Diary of a Dumpster Pup: Week Two
August 14, 2013
EDITOR’S NOTE: Following is a first-person story from Incline resident Beverly Keil, telling her account of caring for Bandit, one of six “Dumpster Babies” that is expected to live after being thrown in a South Lake Tahoe trash bin on July 23. The following article details week two of care. For Part One, click here.
INCLINE VILLAGE, Nev. — We've settled into a routine of feeding, belly rubbing and sleeping. I can finally take a moment to really look at my brown pup. He has bald spots over his eyes. I learn this is where his eyelashes will appear. His whiskers are just beginning to emerge.
His umbilical cord has dried up. He is very wriggly and wants to suck my fingers. What kind of dog is he? His coloring is beginning to appear and it looks like he has a black mask across his eyes and nose.
It's time to give him a name. "Bandit" comes to mind. The mask makes him look like a thief, and the little guy has stolen my heart.
When I open the door of the carrier to wake and feed him, he responds quickly, wobbling toward the open door. He can't hear yet, but perhaps he smells me or feels the jolt from the door opening.
He can't stand up but he pivots and crawls on his forelegs. He is very quick. He makes small peeping sounds. I am on sensory alert. At one point I hear him and rush to pick him up, but he is asleep. It was just a squirrel outside the window. False alarm.
My chest and neck are red and splotched from Bandit's sharp little nails. He squirms to crawl up my neck or into the sleeve of my kimono robe at feedings. At 4 a.m. I think about his future.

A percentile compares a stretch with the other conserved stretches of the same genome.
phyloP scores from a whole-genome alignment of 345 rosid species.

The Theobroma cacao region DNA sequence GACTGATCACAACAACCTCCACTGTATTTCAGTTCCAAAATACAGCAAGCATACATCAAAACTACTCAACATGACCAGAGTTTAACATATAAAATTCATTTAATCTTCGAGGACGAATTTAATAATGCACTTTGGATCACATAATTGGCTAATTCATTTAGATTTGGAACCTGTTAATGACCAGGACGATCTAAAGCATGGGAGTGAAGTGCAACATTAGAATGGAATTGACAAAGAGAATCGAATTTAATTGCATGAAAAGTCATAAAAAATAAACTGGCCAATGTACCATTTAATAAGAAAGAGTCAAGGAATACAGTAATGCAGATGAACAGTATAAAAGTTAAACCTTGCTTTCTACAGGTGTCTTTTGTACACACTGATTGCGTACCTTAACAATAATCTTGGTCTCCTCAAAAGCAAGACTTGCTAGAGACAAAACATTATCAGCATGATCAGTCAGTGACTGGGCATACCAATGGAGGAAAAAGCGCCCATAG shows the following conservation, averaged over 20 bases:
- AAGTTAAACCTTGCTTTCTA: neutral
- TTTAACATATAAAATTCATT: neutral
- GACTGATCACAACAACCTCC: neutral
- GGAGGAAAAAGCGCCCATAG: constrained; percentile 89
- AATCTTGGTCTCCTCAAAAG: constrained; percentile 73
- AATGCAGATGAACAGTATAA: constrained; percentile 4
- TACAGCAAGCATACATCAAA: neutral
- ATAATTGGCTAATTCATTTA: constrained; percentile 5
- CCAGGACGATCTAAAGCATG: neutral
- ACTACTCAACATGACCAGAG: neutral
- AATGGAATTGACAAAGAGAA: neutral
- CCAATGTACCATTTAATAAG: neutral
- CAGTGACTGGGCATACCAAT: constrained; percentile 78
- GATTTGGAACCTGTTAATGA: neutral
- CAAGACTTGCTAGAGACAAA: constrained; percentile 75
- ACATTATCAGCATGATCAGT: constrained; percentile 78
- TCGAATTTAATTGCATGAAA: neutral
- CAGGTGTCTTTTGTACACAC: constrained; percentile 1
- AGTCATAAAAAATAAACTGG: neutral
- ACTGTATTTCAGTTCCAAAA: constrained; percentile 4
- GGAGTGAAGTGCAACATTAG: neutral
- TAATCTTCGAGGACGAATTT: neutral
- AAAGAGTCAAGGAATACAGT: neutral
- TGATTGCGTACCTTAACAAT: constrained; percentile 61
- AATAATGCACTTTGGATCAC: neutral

Wouldn't it be something if he were trained to become a rescue dog and ended up saving someone? Pay it forward.
My cats are surprisingly uninterested in Bandit. But they are clearly annoyed at the attention he is getting.
I learn that another pup has died. A necropsy is done. I am called at 7 p.m. to rush to Pet Network for antibiotic medicine. It is a vivid reminder that Bandit is not out of the woods.
We've just finished a feeding and I am called to Pet Network again. Channel 4 News is coming to do a story on the pups. Although we are exhausted, publicity is a good thing for the pups and for the shelter, so we rush out.
Some of Bandit's litter mates are also there and the story gets taped, edited and airs that night at 11 p.m. with Elias.
I have a 3-day, 2-night trip planned. It's my birthday treat. It's been decades since I've given any thought to babysitters. I have to leave Bandit in foster care while we are away.
I want to write a long note on how he likes his bottle held, where to stroke his belly, how to warm his water bottle and fluff his bedding.
We enjoy our time away but I think of Bandit often. When we get back, I pick him up. He has grown fat and his head is larger.
His eyes are little slits just beginning to open. He seems calmer. He has a new, bigger bottle. So much change in only a few days, and more to come.
— Beverly Keil is a board member with the Pet Network Humane Society. Learn more at http://www.petnetwork.org.
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